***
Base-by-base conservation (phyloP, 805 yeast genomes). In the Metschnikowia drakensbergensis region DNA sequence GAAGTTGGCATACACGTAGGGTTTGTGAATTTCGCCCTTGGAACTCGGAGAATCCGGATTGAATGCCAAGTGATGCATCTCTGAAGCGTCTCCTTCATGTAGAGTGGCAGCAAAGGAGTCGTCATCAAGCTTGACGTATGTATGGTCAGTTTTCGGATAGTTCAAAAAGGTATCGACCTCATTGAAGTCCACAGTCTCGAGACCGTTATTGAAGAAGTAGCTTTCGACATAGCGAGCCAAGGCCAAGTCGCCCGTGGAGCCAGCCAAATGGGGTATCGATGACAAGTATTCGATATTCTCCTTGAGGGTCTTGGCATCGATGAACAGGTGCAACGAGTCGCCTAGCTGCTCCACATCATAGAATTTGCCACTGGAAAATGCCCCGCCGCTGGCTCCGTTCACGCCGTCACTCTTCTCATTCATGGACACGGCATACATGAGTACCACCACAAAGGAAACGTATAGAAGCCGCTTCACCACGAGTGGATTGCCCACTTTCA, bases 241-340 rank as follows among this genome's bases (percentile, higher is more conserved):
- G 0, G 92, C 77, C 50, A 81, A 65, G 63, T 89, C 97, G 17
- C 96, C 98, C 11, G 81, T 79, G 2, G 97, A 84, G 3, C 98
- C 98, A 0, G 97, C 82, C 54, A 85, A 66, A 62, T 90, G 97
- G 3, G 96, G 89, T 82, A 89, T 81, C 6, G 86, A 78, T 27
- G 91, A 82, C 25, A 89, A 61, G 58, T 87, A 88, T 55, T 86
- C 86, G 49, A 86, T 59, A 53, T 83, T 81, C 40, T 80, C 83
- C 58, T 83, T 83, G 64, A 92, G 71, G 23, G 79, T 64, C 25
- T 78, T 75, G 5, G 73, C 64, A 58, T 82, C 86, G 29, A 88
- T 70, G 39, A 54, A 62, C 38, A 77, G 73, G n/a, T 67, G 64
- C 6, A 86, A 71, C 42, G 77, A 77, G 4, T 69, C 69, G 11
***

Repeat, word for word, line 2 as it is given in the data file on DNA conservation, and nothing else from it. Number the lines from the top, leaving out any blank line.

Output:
- G 0, G 92, C 77, C 50, A 81, A 65, G 63, T 89, C 97, G 17